Of the three new compact cameras just announced by Canon, I think the pocket-sized Powershot SD4500 IS is the most exciting. This camera has me all giddy. In fact, I think it might have to be my next serious point-and-shoot camera. I just gave my favorite point-and-shoot ever, the Canon PowerShot SD950 IS, to my mom and I need a replacement. Besides being a Canon Digital Elph, which I think have the best image quality of all the point-and-shoot digital cameras, it has a 10x image-stabilized zoom lens, a 3-inch 460k LCD, an 8.4-FPS burst mode, a 10-megapixel “HS System” CMOS sensor and full-HD 1080p video. That’s right – 1920 x 1080 resolution video. It also has a 240 FPS Super Slow Motion Video Mode. And it will fit in my pocket. Yesssss – gimme!
The SD4500 IS features Canon’s “HS System,” developed last year for PowerShot G11 and S90 cameras. The HS System is intended to improve low light and overall image quality, reducing noise while retaining detail. And based on the photos I took last year with the S90, it works great. I think the S90 has the best image quality of any point-and-shoot I’ve ever used.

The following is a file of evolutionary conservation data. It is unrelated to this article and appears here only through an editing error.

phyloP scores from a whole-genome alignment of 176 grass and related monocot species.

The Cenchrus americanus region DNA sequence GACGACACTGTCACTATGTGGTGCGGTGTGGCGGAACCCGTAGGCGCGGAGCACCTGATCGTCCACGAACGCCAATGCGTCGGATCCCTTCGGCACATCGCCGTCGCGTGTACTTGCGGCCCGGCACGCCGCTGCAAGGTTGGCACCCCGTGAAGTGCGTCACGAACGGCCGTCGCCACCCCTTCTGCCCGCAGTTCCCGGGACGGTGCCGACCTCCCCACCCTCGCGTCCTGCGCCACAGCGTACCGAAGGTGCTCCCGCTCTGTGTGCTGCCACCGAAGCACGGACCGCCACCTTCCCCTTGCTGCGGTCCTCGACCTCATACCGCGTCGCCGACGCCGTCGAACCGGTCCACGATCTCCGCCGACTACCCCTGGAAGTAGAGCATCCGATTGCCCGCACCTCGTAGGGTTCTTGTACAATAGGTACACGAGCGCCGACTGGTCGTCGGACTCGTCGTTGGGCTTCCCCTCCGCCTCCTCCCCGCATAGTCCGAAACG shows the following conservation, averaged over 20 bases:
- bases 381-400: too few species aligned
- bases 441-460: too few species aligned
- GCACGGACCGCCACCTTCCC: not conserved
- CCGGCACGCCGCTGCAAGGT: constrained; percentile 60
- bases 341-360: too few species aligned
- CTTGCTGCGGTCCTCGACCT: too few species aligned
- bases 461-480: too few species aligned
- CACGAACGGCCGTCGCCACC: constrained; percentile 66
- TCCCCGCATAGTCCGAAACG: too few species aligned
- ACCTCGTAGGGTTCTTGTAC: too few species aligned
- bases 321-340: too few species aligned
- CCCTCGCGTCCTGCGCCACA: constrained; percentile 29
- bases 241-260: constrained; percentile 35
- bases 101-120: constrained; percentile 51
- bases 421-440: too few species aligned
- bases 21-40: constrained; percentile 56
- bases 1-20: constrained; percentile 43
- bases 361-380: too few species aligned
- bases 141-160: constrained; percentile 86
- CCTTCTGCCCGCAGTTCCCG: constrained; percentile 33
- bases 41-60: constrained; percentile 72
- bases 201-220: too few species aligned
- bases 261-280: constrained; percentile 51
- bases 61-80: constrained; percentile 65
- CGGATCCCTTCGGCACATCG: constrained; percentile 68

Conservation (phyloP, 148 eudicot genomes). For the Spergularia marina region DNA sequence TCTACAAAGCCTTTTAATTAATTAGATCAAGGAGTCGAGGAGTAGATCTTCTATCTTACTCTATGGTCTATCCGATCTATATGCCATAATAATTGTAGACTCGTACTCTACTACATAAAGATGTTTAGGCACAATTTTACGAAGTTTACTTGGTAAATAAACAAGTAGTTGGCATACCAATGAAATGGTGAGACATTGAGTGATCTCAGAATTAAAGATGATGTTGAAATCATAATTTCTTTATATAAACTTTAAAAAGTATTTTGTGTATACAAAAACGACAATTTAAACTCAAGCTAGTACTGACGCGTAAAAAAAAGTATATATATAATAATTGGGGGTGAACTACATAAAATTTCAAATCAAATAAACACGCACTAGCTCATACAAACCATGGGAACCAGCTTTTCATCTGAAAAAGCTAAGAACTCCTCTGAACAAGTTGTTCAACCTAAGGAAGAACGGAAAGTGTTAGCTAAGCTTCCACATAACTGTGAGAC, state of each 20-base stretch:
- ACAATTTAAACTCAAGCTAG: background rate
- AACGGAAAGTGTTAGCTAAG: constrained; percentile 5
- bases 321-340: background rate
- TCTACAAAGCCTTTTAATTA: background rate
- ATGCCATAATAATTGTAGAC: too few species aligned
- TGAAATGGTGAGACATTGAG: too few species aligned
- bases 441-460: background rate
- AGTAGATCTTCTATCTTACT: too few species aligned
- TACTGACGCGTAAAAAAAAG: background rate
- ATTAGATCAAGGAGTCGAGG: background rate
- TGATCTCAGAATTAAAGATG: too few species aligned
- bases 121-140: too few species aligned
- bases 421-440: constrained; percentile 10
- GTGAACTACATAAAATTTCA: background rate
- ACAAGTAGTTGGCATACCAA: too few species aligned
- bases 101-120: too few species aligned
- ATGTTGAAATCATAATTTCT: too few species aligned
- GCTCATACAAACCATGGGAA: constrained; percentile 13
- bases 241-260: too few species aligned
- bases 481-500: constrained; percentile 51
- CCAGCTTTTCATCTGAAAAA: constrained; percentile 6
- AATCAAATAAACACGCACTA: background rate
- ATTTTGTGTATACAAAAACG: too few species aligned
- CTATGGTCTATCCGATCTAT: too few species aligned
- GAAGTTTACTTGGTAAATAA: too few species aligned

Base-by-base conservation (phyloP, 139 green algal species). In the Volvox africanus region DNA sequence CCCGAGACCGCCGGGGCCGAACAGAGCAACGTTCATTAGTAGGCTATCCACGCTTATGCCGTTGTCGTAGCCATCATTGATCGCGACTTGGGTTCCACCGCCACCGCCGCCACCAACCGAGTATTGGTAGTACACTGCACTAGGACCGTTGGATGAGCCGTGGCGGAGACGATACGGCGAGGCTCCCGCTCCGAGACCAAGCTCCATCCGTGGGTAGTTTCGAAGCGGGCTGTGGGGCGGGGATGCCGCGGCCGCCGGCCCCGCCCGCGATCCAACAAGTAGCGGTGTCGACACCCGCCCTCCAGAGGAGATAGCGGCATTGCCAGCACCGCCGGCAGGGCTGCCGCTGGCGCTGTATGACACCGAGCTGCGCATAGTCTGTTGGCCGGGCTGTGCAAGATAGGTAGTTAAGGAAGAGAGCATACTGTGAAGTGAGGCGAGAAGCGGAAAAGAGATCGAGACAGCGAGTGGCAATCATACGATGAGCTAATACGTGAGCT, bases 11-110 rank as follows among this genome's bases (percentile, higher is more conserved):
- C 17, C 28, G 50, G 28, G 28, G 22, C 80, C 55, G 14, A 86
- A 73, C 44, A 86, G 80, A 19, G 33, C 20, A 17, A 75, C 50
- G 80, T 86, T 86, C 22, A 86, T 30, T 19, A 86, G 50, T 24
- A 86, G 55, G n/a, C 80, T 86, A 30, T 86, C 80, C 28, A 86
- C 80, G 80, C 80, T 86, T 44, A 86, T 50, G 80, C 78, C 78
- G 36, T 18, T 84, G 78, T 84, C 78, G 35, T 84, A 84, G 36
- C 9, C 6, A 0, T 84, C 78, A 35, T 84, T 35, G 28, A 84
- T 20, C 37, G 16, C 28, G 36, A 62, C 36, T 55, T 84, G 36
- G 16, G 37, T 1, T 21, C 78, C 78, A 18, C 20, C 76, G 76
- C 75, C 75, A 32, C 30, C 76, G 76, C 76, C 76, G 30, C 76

The SD4500 IS uses a new backlit CMOS sensor – the latest trend in high-end compact camera imaging. I need to dig into CMOS sensor tech some more. But basically, the CMOS sensor appears to be responsible for the speed of the new camera, making possible the 8.4 FPS burst rate, 1080p HD video, and the 240 FPS Super Slow Motion Video Mode. For reference, Panasonic recently announced two CMOS sensor cameras (Panasonic Lumix FX700 & Panasonic Lumix FZ100) with similarly impressive video and burst-rate specs; and the Sony TX5 waterproof camera I just reviewed has a CMOS sensor and a 10 FPS burst mode. Camera companies have been CMOS sensors in DSLRs for a few years but they’re only slowly finding their way into compact cameras. Based on the performance specs of the SD4500 IS and other CMOS-equipped compact cameras, it looks like CMOS sensors are the way to go.
To compliment the camera’s HD video, the SD4500 IS has stereo sound, a dedicated video button and a Dynamic IS mode, which “helps stabilize video capture while the photographer is in motion.” Canon mentions walking through a park as an example of a situation where the Dynamic IS mode would be useful. But I immediately thought about using it on my mountain bike or skis to smooth out the bumps. I just have to figure out a safe way to mount it so I don’t lose it in the snow.
The downside of the SD4500 IS, for me at least, is it only comes in brown. I’m not much for worrying about how things look. But c’mon Canon – brown? Who wants a brown camera? I guess I do. Maybe I can spray paint it.
The Canon PowerShot SD4500 IS will be available in the beginning of September for a suggested retail price of $349.99. You can get in line behind me.
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